Next, we calculated Faraday rotation angle using the Maxwell-Garnett theory. The Faraday effect is a magneto-optical phenomenon caused by interaction between light and magnetic moment and gives rise to the rotation of light-polarization when a polarized light is transmitted through a magnetic film. The angle of rotation is the Faraday rotation angle given by24

$${\theta }_{f}(\lambda )=\frac{\pi d}{\lambda }{\rm{Im}}[\frac{{{\epsilon }}^{xy}(\lambda )}{{\varepsilon }^{xx}(\lambda )}],$$

where ϵxx and ϵxy are the diagonal and off-diagonal components of the dielectric tensor, d is the thickness of the magnetic film and λ is the light wavelength. The film thickness in Eq. (1) is fixed to d = 1 μm. In the Maxwell-Garnett theory25 for magnetic nanogranular films with spherical nanogranules dispersed in an insulator matrix, the effective dielectric tensor is given by26,27,28,29

$$\hat{{\epsilon }}(\lambda )={\hat{{\epsilon }}}_{d}+3{p}_{m}({\hat{{\epsilon }}}_{m}(\lambda )-{\hat{{\epsilon }}}_{d})\frac{{\hat{{\epsilon }}}_{d}}{(1-{p}_{m}){\hat{{\epsilon }}}_{m}(\lambda )+(2+{p}_{m}){\hat{{\epsilon }}}_{d}},$$

where \({\hat{{\epsilon }}}_{d}\) and \({\hat{{\epsilon }}}_{m}(\lambda )\) are the dielectric tensors of the insulator matrix and magnetic nanogranules, and p m (0 ≤ p m  ≤ 1) is the volume fraction of magnetic nanogranules. The Maxwell-Garnett theory is applicable at small p m , since it is assumed that nanogranules are spatially separated. Here, we consider ferromagnetic nanogranules of Fe in a nanogranular film. The values of \({{\epsilon }}_{d}^{xx}=2\) and \({{\epsilon }}_{d}^{xy}=0\) are used for the insulator matrix. For p m  = 1, \(\hat{{\epsilon }}(\lambda )\) is reduced to \({\hat{{\epsilon }}}_{m}(\lambda )\) of pure Fe.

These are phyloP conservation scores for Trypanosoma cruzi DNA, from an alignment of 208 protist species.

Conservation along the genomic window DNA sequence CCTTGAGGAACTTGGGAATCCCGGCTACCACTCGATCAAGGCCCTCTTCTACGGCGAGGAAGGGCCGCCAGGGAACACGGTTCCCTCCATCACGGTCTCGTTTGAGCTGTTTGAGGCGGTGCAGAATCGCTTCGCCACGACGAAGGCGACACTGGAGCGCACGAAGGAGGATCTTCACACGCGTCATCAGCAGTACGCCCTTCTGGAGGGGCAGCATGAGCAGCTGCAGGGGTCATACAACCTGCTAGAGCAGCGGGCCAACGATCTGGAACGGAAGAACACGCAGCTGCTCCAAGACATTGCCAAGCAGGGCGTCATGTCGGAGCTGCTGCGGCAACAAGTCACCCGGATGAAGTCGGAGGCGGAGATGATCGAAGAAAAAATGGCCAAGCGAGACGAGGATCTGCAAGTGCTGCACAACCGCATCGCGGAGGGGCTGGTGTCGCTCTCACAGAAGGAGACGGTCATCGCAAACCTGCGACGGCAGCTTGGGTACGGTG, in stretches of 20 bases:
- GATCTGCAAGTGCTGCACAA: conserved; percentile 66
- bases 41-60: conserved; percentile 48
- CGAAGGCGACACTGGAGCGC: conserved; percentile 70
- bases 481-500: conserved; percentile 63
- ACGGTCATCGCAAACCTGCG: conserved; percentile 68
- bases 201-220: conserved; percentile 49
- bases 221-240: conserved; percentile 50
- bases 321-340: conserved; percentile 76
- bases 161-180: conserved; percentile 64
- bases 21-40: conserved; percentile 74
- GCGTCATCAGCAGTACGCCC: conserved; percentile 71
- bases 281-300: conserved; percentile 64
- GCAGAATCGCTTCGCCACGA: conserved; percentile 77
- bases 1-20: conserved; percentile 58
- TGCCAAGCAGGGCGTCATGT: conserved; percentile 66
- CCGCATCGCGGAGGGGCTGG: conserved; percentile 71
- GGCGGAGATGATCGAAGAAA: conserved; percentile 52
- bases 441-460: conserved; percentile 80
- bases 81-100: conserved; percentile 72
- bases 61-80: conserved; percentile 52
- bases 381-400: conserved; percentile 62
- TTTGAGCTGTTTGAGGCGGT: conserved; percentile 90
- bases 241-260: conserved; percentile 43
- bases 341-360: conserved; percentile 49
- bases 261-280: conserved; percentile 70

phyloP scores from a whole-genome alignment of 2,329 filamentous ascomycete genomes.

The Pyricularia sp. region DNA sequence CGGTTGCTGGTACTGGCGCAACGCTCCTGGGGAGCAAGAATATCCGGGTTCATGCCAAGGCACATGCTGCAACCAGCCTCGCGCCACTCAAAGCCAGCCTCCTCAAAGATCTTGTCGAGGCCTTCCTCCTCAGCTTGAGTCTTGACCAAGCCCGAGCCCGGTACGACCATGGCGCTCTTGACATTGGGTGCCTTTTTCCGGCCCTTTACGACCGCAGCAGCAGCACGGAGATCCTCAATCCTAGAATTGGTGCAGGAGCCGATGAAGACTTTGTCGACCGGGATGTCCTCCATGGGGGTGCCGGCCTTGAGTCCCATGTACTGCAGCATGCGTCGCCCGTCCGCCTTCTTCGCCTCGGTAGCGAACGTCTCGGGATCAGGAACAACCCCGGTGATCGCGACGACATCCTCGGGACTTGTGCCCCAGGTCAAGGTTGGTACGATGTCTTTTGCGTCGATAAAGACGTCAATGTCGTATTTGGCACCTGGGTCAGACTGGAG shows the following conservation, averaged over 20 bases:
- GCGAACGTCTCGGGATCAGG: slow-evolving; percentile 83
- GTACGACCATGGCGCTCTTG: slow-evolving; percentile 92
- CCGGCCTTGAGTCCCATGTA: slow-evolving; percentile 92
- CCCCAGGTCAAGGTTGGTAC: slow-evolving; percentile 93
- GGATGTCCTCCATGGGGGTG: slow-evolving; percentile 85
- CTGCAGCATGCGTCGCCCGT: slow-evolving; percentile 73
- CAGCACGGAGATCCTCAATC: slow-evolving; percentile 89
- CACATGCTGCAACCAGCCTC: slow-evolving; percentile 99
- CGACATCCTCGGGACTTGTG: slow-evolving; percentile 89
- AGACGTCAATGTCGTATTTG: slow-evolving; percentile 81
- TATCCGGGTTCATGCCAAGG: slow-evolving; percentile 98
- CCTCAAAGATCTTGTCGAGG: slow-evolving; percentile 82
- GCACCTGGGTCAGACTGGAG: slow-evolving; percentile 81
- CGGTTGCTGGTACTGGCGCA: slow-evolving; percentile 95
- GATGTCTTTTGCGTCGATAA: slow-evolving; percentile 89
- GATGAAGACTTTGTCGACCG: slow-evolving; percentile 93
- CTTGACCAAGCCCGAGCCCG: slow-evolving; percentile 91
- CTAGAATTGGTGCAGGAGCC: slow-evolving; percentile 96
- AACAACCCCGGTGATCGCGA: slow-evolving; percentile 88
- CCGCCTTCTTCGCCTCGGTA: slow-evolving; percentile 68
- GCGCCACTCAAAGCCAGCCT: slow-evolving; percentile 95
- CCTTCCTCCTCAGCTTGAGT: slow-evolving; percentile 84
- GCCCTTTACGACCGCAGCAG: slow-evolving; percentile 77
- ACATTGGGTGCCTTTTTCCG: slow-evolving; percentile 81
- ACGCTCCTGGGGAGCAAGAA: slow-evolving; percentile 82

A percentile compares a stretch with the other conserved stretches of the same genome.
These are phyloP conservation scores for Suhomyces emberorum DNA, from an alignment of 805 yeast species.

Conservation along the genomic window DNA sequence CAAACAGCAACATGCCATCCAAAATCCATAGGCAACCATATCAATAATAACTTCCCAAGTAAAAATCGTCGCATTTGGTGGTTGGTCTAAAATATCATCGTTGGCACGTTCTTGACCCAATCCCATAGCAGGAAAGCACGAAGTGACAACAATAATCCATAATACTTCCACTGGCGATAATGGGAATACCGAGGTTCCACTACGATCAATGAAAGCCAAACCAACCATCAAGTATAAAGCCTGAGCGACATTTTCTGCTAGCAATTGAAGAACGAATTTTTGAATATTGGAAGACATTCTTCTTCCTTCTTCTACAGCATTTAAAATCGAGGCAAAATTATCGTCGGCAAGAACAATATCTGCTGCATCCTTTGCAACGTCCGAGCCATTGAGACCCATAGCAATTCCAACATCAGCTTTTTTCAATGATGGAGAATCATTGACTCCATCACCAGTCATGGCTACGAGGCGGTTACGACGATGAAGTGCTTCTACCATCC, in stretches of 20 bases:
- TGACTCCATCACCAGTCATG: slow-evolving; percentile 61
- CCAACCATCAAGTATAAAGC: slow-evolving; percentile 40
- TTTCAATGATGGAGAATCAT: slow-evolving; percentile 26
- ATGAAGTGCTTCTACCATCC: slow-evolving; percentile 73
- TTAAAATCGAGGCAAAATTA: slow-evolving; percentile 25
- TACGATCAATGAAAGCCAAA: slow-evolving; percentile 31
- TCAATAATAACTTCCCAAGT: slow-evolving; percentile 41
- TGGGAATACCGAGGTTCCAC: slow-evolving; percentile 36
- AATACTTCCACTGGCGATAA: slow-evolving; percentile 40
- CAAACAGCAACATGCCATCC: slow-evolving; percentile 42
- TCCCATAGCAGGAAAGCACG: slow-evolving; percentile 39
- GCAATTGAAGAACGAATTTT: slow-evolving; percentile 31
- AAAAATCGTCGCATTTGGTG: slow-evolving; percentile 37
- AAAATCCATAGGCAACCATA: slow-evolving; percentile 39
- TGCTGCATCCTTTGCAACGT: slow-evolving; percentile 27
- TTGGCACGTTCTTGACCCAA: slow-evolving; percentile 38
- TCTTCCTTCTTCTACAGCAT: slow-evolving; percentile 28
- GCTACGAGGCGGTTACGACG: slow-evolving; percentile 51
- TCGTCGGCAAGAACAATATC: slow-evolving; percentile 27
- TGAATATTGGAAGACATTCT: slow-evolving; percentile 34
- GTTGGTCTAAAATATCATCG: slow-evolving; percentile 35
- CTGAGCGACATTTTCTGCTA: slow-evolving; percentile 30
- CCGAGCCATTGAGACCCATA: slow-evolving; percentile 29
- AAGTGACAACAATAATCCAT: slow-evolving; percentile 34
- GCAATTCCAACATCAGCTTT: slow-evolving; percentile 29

For a nanogranular film, it is difficult to obtain \({\hat{{\epsilon }}}_{m}(\lambda )\) by taking into account the modification of electronic structure of granules near the interface. Thus, we assume that \({\hat{{\epsilon }}}_{m}(\lambda )\) is described by the dielectric tensor of Fe-2ML, where the supercell consists of 2-ML Fe and 2-ML vacuum and interfacial Fe atoms. Using \({\hat{{\epsilon }}}_{m}(\lambda )\) of Fe-2ML, we evaluate \(\hat{{\epsilon }}(\lambda )\) in Eq. (2) and obtain θ f . The result for p m  = 0.5 is denoted by the blue line in Fig. 6. We find that the sign of θ f changes at long wavelengths λ of 2500 nm.

Figure 6
Figure 6

Calculated result of Faraday effect. Faraday rotation angle θ f of granular films vs. light wavelength λ calculated in the effective dielectric tensor (Eq. (2)) of the Maxwell-Garnett theory. The parameters \({{\epsilon }}_{d}^{xx}=2\), p m  = 0.5 and d = 1 μm are used. The angles θ f with dielectric tensors \({\hat{{\epsilon }}}_{m}(\lambda )\) of Fe-2ML are denoted by blue lines, and those of Fe-bcc bulk are denoted by red lines.